Children who get antimalarial drugs, insecticide-treated bed nets and education about preventing the mosquito-borne disease are 95 percent less likely to be infected with malaria parasites
DAKAR, June 28 (Thomson Reuters Foundation) - Providing African pupils with antimalarial drugs, insecticide-treated bed nets and education about preventing the mosquito-borne disease may also protect them against anaemia and boost their performance at school, researchers said on Wednesday.
Children in Mali who benefited from these three measures from their teachers were 95 percent less likely to be infected with malaria parasites and 44 percent less at risk of being anaemic than those who only received bed nets, according to the study.
The pupils' ability to pay attention for longer also improved, found the research, conducted by Save the Children, the London School of Hygiene & Tropical Medicine (LSHTM), and the National Institute for Public Health Research in Mali.
While malaria kills thousands of young African children each year, many others harbour the parasites that cause the disease without displaying symptoms.
These infections frequently go unrecognised and untreated, leading to anaemia, which can cause tiredness and affect children's cognitive and physical development.
"This low-cost three-pronged approach delivered through schools had significant health benefits and could potentially improve educational performance," Sian Clarke, lead researcher of the study and LSTHM senior lecturer, said in a statement.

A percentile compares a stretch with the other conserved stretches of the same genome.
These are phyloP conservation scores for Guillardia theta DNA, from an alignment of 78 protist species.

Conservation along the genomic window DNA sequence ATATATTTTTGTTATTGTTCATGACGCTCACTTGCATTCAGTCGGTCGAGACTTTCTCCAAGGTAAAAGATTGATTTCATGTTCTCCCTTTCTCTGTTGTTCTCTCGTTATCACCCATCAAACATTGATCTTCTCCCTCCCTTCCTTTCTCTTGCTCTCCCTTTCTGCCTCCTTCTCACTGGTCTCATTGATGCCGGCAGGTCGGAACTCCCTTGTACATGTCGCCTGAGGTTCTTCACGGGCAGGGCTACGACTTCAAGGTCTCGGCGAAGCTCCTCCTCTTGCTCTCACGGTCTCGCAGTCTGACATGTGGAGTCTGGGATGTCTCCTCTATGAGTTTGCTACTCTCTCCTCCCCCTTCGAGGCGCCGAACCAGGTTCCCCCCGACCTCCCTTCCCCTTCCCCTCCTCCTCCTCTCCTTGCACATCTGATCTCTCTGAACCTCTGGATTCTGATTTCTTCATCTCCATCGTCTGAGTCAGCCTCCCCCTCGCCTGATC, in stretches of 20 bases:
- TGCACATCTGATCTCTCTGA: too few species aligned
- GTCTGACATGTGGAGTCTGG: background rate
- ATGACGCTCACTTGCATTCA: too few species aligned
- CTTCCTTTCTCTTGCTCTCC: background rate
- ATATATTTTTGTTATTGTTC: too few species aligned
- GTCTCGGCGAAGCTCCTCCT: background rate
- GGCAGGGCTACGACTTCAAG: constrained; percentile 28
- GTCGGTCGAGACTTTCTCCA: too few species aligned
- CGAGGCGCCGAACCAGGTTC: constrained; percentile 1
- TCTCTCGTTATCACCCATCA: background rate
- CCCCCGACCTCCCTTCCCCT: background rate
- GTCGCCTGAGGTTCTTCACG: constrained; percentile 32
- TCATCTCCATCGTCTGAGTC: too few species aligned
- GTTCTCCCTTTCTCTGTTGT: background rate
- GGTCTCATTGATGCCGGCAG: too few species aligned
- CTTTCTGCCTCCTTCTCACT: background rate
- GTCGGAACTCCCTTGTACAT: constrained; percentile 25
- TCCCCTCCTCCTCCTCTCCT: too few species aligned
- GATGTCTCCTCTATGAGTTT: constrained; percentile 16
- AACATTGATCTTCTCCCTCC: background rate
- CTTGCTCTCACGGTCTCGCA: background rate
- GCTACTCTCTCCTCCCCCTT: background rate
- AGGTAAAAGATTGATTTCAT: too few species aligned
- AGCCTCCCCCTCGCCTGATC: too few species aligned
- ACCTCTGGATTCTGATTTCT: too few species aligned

The study showed these benefits lasted until the beginning of the next malaria transmission season, suggesting a single annual dose of antimalarial drugs could help protect children from anaemia during the entire school year, she added.
By reducing the number of malaria parasites in pupils, this approach could also help to cut infections in their communities, according to the researchers, who said malaria control strategies should be a formal part of education health plans.
Preventing anaemia in schoolgirls is particularly important in countries such as Mali because teenage marriage and pregnancy is so common, said Natalie Roschnik, senior nutrition advisor at Save the Children and study co-author.
"A girl who is anaemic when pregnant is more likely to have a low birth weight child with developmental delays and is at greater risk of dying too," Roschnik said as the study was published in the London-based medical journal BMJ Global Health.
The world has made huge strides against malaria since 2000, with death rates plunging by 60 percent and at least six million lives saved globally, the World Health Organization (WHO) says.
But efforts to end one of the world's deadliest diseases - which kills about 430,000 people a year, mostly children in sub-Saharan Africa - are under threat as mosquitoes become increasingly resistant to measures such as bed nets and drugs.
(Writing by Kieran Guilbert, Editing by Astrid Zweynert @azweynert. Please credit the Thomson Reuters Foundation, the charitable arm of Thomson Reuters, that covers humanitarian news, women's rights, trafficking, property rights, climate change and resilience. Visit http://news.trust.org)
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